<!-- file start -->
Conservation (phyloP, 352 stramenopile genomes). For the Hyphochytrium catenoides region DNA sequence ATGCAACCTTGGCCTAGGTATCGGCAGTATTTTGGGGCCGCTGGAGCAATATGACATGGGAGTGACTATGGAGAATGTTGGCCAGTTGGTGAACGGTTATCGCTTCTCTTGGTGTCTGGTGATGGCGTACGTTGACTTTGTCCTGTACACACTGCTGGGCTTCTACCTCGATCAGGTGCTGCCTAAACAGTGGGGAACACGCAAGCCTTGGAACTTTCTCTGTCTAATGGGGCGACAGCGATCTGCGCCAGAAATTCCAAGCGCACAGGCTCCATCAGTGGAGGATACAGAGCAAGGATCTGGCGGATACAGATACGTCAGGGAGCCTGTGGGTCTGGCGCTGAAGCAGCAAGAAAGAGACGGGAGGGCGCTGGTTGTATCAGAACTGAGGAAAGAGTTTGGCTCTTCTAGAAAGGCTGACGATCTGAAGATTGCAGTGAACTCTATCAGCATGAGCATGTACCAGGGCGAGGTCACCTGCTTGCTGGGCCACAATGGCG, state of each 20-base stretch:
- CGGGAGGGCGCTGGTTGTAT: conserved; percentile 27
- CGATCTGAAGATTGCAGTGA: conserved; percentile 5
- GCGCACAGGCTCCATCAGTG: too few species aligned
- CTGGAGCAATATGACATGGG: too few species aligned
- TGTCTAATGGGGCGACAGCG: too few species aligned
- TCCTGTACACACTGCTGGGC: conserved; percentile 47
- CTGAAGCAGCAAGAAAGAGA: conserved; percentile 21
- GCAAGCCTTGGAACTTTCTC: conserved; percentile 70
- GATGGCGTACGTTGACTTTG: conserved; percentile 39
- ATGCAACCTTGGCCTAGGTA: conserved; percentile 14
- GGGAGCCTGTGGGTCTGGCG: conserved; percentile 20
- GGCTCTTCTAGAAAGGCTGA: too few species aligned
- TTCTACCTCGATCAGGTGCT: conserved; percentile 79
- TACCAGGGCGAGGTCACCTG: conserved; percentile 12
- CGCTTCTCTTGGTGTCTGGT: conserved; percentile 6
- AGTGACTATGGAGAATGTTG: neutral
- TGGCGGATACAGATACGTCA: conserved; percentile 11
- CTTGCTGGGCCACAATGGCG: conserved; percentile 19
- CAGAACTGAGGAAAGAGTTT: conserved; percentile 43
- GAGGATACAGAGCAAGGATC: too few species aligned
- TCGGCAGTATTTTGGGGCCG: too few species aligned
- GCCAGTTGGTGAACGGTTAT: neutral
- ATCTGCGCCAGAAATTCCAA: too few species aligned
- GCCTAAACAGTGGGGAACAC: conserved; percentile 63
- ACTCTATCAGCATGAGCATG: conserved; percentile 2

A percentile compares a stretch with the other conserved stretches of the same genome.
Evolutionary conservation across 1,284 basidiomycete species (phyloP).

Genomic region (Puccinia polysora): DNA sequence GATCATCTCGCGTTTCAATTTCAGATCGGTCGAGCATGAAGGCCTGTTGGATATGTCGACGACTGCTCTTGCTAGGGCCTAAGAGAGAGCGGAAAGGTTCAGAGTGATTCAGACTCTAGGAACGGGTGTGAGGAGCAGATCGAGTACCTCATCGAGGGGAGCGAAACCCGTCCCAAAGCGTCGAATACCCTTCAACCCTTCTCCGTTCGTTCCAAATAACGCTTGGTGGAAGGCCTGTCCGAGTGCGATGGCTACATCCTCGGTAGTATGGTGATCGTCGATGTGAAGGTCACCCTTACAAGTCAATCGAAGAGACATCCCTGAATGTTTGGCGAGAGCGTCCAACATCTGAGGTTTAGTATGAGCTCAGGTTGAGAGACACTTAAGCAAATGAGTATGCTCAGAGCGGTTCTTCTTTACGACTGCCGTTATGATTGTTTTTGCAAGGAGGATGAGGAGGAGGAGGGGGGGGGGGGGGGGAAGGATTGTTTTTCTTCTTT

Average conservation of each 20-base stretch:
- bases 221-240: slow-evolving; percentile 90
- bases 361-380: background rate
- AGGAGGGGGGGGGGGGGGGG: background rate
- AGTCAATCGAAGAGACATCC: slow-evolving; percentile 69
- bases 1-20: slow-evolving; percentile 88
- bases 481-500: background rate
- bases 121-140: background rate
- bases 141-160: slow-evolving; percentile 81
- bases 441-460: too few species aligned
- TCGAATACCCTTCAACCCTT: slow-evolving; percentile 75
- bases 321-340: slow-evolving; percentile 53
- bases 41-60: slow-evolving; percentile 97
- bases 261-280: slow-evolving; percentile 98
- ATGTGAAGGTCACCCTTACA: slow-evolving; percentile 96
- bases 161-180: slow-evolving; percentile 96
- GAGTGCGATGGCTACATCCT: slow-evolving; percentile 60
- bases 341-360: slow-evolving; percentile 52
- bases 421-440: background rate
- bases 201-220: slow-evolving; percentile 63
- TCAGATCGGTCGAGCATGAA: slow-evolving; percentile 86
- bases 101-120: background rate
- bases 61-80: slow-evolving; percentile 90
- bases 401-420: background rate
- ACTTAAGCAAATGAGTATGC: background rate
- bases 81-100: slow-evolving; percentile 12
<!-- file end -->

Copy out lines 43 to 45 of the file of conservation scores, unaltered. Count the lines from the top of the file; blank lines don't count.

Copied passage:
- bases 261-280: slow-evolving; percentile 98
- ATGTGAAGGTCACCCTTACA: slow-evolving; percentile 96
- bases 161-180: slow-evolving; percentile 96